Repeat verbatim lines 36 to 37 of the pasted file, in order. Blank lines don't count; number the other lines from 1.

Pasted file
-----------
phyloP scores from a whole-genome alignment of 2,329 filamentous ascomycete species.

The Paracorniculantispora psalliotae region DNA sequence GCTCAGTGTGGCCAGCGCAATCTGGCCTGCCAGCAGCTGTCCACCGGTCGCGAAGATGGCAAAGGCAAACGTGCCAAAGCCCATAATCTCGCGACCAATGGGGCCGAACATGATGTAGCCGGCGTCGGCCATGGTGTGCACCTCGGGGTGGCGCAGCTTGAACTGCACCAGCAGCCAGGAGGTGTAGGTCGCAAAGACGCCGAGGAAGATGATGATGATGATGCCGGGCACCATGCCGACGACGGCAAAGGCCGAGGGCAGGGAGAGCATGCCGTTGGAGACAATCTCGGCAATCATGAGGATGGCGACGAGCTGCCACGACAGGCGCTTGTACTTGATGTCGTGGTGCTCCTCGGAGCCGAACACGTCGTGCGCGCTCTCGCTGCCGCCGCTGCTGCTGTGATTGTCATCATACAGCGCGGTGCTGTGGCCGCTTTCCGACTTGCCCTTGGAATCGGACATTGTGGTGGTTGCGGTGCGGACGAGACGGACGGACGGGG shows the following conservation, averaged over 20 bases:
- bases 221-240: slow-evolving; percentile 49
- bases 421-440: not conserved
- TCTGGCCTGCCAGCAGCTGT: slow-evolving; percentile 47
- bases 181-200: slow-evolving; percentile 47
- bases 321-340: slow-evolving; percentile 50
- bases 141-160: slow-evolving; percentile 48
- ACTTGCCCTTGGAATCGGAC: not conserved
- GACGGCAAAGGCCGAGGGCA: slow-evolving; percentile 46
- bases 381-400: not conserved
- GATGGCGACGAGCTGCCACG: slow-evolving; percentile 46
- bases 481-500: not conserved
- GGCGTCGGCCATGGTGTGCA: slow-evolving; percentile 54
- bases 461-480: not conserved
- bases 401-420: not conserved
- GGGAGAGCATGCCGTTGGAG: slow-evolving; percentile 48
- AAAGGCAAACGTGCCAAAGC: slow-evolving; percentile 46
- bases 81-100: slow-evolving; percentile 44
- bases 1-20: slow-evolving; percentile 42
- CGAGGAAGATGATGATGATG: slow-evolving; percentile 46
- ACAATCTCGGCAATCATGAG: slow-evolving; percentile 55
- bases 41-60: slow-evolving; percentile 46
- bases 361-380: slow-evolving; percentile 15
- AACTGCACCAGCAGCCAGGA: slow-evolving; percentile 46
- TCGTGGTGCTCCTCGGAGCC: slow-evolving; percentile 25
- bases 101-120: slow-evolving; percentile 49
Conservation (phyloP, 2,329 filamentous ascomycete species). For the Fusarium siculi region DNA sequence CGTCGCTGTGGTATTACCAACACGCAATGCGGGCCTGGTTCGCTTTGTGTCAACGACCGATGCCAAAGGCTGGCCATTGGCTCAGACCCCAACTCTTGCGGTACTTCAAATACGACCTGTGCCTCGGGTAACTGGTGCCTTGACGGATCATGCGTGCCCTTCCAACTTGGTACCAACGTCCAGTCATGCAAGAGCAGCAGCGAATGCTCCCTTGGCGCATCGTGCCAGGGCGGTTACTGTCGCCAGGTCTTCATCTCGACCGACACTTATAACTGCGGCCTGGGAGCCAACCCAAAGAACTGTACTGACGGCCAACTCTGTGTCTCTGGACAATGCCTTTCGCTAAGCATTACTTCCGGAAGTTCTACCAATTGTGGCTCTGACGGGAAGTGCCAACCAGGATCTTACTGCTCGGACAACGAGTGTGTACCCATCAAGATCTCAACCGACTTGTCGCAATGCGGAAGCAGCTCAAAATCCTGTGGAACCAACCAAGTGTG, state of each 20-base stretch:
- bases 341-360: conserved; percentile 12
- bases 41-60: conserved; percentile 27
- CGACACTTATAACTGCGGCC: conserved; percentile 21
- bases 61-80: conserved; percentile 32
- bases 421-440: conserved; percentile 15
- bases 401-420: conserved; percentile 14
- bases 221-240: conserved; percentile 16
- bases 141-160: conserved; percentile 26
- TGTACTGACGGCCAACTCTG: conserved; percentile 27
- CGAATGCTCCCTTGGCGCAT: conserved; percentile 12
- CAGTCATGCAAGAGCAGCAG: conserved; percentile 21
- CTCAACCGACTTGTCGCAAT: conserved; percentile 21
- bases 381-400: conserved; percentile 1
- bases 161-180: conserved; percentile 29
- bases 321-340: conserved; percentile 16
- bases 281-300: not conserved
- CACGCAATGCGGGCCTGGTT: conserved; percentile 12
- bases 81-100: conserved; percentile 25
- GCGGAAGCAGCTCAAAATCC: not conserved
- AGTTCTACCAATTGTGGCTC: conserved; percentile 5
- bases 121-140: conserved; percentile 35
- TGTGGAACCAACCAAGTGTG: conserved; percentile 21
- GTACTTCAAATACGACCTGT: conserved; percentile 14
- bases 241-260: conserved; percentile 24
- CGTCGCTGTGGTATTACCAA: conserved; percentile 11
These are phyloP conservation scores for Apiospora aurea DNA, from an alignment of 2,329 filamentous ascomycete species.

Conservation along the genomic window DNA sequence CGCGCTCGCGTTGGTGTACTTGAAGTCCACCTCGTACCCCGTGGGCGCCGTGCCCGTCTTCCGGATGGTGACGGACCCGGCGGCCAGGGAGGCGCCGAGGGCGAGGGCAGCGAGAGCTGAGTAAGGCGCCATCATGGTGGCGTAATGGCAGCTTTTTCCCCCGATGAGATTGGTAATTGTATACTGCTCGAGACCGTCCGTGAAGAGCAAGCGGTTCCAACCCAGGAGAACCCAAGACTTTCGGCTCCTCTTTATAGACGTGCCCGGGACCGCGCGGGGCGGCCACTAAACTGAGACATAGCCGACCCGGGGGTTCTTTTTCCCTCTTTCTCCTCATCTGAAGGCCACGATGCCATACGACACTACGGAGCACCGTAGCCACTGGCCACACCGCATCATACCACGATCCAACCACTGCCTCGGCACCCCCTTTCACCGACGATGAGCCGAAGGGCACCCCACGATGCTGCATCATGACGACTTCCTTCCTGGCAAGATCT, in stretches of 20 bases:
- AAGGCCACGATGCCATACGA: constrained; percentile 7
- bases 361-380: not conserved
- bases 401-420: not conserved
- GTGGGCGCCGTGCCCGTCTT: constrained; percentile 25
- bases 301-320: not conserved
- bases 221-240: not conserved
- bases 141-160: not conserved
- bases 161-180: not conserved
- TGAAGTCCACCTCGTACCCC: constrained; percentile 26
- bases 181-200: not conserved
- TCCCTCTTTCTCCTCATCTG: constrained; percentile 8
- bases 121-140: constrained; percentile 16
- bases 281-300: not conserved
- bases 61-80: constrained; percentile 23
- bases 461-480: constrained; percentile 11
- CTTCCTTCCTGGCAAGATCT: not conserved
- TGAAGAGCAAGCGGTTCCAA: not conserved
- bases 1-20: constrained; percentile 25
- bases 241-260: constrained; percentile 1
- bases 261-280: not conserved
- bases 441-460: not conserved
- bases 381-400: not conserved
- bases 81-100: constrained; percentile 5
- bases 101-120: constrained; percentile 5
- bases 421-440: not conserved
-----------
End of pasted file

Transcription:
- bases 141-160: conserved; percentile 26
- TGTACTGACGGCCAACTCTG: conserved; percentile 27